5th Gear: Canadian Tire Wants To School You, Eh?
Like Sleeman Cream Ale and Jos Louis cookies, Canadian Tire has always been a beloved name with our neighbors. It sells everything from barbeque grills and hockey equipment to, well, tires. Its stores are so ubiquitous that there's a Canadian Tire within 15 minutes of 90 percent of Canadians. Now, Canadian Tire wants to teach young Canadians the right way to drive in maple leaf land. In a press release, the chain says it's launching the Canadian Tire Driving Academy. Classes will launch Aug. 13 at two stores near Toronto, and will be added at other stores down the road. Students will learn on Chevrolet Cruze or Sonic cars, and they'll also get lessons in car maintenance. If the student flunks their road test, they'll get an extra hour of instruction to "sharpen their skills."
6th Gear: Ten And Two, Or Else Radio Silence
Automotive News Chrysler reporter Larry Vellequette offers this idea for keeping young drivers' hands on the wheels. He thinks auto companies should install pressure sensors on either side of the steering wheel that are tied to a car's audio system. Sound would only come on if the young driver's hands are on the wheel while the car is in motion. If hands come off for three seconds, the audio system goes mute. Vellequette calculates that three seconds is enough to take a sip of coffee or water. But wait, there's more.
If the hands don't go back into place, a buzzer comes on and gets louder and louder with each passing second, making it impossible to talk on a cell phone. (A teenager, talking on a cell phone? Nah.) Once the hands are back, the audio system would return within 10 seconds. "I offer this idea up with a selfish motivation: My two kids are now preteens, and they'll be climbing behind the wheel soon enough. While I'm committed to training them to drive with both hands on the wheel when the time comes, I'd like a little help to make sure they do so."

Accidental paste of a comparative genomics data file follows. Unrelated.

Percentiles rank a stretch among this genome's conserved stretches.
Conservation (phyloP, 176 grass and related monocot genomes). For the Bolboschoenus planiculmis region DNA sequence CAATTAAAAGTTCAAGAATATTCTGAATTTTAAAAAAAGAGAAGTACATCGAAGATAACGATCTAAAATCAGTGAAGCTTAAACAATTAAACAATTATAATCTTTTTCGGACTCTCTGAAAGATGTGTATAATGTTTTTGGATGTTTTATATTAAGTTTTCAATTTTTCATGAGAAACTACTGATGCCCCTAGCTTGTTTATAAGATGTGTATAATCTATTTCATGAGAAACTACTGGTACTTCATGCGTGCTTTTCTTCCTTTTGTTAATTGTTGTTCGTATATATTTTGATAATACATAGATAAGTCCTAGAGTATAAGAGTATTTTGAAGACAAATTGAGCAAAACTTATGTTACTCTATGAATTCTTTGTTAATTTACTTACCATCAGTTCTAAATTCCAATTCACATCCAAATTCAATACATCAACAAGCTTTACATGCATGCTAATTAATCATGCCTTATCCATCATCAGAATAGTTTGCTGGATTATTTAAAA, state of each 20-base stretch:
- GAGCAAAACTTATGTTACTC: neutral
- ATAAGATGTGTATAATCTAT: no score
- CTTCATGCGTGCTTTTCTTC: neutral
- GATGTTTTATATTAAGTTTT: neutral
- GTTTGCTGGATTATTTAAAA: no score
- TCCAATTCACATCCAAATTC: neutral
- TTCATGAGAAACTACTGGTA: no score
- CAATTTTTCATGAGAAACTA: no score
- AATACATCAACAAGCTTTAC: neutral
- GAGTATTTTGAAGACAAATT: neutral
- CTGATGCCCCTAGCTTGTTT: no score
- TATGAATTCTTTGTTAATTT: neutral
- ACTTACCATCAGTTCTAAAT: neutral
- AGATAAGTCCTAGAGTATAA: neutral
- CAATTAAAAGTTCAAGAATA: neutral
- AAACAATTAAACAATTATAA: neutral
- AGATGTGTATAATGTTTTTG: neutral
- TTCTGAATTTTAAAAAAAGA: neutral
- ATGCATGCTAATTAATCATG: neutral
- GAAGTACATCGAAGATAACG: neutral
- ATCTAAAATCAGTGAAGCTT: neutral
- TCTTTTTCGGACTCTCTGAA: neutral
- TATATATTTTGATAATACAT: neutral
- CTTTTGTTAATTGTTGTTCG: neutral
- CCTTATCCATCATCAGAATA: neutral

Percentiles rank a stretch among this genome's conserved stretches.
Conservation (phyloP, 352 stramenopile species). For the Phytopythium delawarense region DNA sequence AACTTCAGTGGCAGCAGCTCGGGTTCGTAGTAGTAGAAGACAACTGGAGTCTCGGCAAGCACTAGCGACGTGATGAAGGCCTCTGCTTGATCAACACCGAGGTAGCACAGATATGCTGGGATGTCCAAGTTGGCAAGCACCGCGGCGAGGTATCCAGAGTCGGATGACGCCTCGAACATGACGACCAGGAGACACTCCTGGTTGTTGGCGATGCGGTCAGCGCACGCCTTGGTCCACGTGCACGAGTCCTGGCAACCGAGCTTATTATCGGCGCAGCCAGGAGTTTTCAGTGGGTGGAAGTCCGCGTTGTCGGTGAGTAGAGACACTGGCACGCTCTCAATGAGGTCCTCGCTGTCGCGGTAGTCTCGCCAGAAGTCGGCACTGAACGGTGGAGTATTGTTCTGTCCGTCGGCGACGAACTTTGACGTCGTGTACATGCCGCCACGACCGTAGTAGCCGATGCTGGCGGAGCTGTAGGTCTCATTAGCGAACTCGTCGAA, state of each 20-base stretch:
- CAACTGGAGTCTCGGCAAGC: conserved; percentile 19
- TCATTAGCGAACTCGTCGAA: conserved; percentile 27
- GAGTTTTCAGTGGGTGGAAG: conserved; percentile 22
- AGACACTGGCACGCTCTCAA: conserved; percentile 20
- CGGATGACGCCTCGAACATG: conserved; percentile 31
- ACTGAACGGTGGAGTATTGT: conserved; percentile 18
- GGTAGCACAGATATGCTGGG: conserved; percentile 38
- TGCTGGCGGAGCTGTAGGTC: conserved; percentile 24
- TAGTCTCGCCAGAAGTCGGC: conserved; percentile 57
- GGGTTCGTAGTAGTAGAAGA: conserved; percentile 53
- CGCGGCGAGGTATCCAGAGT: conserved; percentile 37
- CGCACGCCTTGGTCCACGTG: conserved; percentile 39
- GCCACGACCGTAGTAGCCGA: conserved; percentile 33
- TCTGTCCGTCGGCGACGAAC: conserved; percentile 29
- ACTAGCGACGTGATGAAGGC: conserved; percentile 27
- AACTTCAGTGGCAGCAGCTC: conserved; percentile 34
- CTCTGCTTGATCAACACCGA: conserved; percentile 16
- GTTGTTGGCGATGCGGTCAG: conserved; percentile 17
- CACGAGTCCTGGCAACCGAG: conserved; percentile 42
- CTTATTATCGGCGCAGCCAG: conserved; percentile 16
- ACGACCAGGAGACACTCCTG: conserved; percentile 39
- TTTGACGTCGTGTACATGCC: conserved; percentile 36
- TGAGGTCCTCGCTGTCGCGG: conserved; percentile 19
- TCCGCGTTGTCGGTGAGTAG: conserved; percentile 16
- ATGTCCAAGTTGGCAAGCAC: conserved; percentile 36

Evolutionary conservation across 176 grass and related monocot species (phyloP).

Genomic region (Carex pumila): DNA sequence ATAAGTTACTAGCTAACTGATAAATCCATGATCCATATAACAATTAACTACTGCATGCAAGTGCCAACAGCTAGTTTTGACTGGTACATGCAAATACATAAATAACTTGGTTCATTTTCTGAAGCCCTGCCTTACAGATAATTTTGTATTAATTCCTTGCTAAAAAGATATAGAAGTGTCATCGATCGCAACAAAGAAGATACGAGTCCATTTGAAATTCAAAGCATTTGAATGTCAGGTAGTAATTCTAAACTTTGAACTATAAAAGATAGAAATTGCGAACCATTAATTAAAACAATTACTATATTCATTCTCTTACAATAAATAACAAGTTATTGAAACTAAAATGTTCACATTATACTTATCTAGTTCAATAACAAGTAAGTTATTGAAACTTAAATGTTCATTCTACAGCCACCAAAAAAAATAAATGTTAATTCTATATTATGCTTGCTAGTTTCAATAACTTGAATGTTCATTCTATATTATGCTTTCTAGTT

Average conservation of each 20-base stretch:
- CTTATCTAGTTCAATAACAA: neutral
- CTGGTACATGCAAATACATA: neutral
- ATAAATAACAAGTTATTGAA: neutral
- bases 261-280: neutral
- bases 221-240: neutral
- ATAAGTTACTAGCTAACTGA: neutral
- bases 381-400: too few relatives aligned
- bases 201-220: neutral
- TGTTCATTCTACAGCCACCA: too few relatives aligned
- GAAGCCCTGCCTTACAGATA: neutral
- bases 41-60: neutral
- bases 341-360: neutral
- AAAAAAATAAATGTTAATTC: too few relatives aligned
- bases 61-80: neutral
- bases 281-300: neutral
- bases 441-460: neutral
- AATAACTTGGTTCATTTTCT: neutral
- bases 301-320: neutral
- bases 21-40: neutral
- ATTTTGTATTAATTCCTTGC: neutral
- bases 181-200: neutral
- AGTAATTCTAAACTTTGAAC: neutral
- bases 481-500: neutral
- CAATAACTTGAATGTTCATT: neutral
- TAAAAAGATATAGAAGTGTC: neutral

Inside The Green Garage [New York Times]
What's The Business Case For A Second Ambassador Bridge? [Bridge Magazine]
Dodge Caliber Lands In Neighbor's Swimming Pool [CBC Windsor]
Inside the 2013 Mercedes GLK [Motoramic]
Ride Along With the Army In Yemen [NPR]
Marchionne Pays A Surprise Call in Austin [Austin American-Statesman]
Today in Automotive History
Actually, we're going to look ahead to Sunday, because on June 24, 1966, the U.S. Senate passed what would be come the landmark National Traffic and Motor Vehicle Safety Act. The legislation, signed that September by President Johnson, created the first mandatory safety standards for motor vehicles. In its final form, the National Traffic and Motor Vehicle Safety Act established an agency under the Commerce Secretary that would set safety standards beginning with the 1968 model year; that agency became the National Highway Traffic Safety Administration (NHTSA).